It’s very interesting, that countries which recently became wealthy ( like the UAE, Quatar etc.) spend incredible amounts of money to bring culture in by building museums, founding new orchestras and schools. They do all that with good reason. At the same time here in Europe culture and education is the first thing that gets cut. Very sad and very scary.

    • pretzellogic October 31, 2014 at 5:17 pm #


      Stop making sense!

  7. Glenn June 1, 2015 at 1:26 am #

    And so your take on things is that “ulster” should be removed from every institute in Northern Ireland, because you would like the term “ulster” to be solely attributed to some former, English defined, 9 county administrative unit of an all island federation.

    Following through with that logic, then all institutes in the Republic of Ireland, should remove “Ireland” from their title, as this too eludes to a former, English defined, all island federation that hasn’t existed from that part of the UK left the union nearly a century ago.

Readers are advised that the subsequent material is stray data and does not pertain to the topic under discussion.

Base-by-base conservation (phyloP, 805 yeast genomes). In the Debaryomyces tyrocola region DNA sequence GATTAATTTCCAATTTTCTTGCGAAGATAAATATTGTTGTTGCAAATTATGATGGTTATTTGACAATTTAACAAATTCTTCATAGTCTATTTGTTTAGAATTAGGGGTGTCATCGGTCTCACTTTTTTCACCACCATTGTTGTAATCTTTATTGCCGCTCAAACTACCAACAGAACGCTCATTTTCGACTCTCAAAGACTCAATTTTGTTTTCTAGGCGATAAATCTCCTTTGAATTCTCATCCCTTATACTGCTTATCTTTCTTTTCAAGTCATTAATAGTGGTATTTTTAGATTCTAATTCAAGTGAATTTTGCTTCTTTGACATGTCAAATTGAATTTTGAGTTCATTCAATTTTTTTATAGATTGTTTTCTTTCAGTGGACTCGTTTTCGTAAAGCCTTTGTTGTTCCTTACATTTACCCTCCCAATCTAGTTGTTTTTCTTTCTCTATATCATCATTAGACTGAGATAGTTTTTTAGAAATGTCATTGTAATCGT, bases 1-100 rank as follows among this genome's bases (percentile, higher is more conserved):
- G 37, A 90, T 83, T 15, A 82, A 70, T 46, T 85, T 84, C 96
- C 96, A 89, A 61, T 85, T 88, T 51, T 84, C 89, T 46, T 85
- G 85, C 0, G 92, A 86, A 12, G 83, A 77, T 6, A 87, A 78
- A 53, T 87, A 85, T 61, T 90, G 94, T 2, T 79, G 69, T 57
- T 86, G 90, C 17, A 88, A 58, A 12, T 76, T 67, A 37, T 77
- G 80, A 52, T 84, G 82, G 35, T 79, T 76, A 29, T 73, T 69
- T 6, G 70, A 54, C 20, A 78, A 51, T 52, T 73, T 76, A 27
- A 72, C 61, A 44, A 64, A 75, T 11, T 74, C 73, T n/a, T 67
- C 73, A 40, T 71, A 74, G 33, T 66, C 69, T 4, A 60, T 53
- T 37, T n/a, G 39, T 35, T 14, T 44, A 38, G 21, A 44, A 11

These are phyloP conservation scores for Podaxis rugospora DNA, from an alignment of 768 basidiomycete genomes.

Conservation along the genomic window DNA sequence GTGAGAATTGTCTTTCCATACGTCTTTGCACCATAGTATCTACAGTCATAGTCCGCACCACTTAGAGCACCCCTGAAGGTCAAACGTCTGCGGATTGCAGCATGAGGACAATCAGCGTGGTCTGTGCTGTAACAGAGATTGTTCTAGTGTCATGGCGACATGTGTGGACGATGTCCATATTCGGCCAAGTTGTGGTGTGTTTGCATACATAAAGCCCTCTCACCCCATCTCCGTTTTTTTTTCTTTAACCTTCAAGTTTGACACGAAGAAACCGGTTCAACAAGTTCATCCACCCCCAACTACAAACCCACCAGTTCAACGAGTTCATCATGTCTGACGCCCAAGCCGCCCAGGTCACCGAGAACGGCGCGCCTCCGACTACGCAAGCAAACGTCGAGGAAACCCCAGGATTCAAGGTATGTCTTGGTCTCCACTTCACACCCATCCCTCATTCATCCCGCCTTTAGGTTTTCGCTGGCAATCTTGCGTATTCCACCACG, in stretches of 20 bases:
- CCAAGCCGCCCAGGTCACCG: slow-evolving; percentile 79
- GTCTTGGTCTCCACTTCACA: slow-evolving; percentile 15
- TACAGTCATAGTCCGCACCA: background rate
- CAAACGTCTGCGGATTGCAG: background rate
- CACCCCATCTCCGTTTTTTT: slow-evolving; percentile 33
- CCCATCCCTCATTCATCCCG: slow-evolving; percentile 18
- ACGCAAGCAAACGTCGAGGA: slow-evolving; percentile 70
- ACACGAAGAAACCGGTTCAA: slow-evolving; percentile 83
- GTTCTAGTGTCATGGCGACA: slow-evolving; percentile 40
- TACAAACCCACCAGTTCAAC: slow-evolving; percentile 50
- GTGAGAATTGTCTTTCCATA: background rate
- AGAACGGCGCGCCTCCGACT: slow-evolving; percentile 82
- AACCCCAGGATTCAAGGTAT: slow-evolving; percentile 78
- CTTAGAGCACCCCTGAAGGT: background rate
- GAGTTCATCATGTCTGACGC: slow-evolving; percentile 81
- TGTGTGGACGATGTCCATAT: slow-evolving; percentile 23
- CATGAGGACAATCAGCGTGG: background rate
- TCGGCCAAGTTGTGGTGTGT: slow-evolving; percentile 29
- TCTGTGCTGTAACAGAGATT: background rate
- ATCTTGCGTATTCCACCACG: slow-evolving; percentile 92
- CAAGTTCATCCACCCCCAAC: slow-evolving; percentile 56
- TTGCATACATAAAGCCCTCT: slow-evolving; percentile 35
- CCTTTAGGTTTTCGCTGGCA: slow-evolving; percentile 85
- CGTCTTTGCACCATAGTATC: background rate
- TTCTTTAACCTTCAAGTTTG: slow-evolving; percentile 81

Perhaps you just don’t realise that “Ulster” has been predominately bounded within the borders of Northern Ireland, except of course, when the English introduced their county system of administration.

    In summary, Northern Ireland institutions have every right to used the term Ulster, whilst the Republic of Ireland institutions have no historical right to used the term “Ireland”.
    But, what’s really going on here is blatant republican cultural ethnic cleansing, is it not?